Philippics 2.89 essay

Cicero here revisits the tense period right after Caesar’s assassination, 15–17 March. Here is a brief blow-by-blow account of the most important developments over these action-packed few days: 

15 March: c. 11 a.m.

murder of Caesar; Antony and other Caesarians flee from the senate house; the conspirators march to the Capitoline Hill; when they test public opinion later in the day, they are greeted with a significant level of hostility; start of negotiations with Antony (as consul) and Lepidus (Caesar’s Master of the Horse).

Night of 15/16 March

Antony, acting either on his own or together with Lepidus, summons some of Caesar’s troops into the city; Caesar’s widow Calpurnia hands over Caesar’s state papers to him, as well as funds (4000 talents according to Plutarch, Life of Antony 15). Antony also secures the war chest Caesar had deposited in the temple of Ops for his campaign against the Parthians (see also Phil. 2.35 and 93).

16 March

tense negotiations between Antony and the conspirators, who fear for their safety; as surety, Antony and Lepidus hand over their sons as hostages (see Phil. 2.90 below; also Phil. 1.31).

17 March

senate meeting in the Temple of Tellus; Caesar’s veterans surround the building; the outcome is a compromise: amnesty for the assassins (still holed up on the Capitoline Hill) on a motion by Cicero in return for the en-bloc ratification of Caesar’s already published acts and arrangements. (According to Suetonius, Life of Julius Caesar 82.4, the conspirators would have preferred to chuck Caesar’s corpse into the Tiber, confiscate his property, and declare all his political arrangements null and void (= acta rescindere)).

This bare-bones version of the main events does nothing to capture the striking degree of uncertainty that must have prevailed at the time. Everything was up in the air: further moves by the liberators and key Caesarians, the mood of the populace (and Caesar’s veterans), the cred of the assassins (criminal killers or heroes?), the postmortem image of Caesar (public enemy or murdered benefactor?), the status of his appointments and decrees, the future of those of his policies that were in the works but not yet finalized and officially disseminated, access to his unpublished papers. It soon transpired that the liberators wished for no further bloodshed and wanted to reach out to Antony (as consul) to negotiate some sort of compromise, which then actually came to pass during the senate meeting of 17 March.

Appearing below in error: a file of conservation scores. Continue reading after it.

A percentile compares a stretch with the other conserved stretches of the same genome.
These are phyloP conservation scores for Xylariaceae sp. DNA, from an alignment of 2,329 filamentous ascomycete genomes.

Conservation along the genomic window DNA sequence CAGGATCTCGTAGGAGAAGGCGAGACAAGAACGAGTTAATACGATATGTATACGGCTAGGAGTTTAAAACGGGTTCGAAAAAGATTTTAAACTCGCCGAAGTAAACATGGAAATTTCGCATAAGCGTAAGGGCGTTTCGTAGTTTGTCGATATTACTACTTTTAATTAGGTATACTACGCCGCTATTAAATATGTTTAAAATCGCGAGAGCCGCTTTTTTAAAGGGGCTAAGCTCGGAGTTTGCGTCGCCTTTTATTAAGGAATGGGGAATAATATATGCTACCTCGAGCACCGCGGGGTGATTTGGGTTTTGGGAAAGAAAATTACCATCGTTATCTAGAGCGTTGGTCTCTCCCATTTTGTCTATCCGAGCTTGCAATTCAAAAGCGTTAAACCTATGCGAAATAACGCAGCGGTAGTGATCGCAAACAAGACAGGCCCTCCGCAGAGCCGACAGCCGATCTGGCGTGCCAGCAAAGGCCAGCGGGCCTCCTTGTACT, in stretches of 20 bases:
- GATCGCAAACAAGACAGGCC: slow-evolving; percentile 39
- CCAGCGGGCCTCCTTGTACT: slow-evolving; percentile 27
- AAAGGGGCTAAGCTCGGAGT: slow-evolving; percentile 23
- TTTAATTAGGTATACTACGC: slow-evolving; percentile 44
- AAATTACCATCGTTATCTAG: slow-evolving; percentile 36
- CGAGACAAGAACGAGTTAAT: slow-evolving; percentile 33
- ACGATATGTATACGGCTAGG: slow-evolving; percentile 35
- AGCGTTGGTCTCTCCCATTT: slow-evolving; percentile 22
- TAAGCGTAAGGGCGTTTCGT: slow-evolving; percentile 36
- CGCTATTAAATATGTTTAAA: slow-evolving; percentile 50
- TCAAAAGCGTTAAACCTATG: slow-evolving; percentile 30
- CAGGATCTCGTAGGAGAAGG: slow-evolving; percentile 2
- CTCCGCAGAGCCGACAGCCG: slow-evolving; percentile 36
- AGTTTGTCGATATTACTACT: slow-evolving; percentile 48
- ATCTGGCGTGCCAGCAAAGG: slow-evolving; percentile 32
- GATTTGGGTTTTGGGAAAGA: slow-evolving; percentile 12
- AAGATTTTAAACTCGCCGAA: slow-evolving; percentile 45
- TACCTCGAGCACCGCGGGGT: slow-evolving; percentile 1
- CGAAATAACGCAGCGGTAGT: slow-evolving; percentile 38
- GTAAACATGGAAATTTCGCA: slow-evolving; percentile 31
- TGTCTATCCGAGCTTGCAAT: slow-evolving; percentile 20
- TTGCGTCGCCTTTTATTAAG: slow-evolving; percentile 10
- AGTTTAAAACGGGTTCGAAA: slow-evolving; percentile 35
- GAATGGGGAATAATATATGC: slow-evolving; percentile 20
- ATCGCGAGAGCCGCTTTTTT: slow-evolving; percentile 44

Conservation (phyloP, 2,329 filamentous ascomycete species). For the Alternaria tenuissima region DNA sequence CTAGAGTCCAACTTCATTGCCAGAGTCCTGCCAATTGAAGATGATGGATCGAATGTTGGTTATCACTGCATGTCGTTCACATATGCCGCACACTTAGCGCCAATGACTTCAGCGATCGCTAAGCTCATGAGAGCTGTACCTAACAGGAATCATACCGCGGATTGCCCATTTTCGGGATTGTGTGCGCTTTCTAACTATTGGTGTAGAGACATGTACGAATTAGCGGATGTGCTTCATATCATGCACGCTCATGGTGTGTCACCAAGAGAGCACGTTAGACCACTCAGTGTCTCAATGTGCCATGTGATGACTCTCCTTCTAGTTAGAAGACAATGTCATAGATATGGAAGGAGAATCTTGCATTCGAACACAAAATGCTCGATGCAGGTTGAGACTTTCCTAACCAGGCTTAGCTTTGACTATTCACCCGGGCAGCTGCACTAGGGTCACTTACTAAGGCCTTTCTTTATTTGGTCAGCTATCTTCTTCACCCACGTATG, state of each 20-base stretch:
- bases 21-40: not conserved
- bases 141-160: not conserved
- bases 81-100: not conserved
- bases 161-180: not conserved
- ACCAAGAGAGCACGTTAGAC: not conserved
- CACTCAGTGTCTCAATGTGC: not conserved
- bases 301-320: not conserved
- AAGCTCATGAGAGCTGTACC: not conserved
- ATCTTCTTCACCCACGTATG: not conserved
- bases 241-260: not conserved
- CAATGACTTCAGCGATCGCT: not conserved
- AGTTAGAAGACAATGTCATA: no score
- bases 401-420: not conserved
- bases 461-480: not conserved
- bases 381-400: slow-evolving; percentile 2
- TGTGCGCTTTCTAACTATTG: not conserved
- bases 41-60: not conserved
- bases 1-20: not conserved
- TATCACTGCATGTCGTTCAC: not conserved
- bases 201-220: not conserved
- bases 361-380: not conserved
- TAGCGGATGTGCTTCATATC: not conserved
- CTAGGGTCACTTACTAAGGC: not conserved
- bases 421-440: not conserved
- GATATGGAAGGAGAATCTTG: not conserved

When Cicero revisits this period here in invective mode, the uncertainty and volatility of the situation all but disappears. He reduces politics to personality. His assessment of Antony’s character — rotten — is all he needs as guide for political action. Cicero claims that already at the time he warned against any course of compromise and conciliation with someone he considered the public enemy number one — but his premonition and recommendations were left unheeded.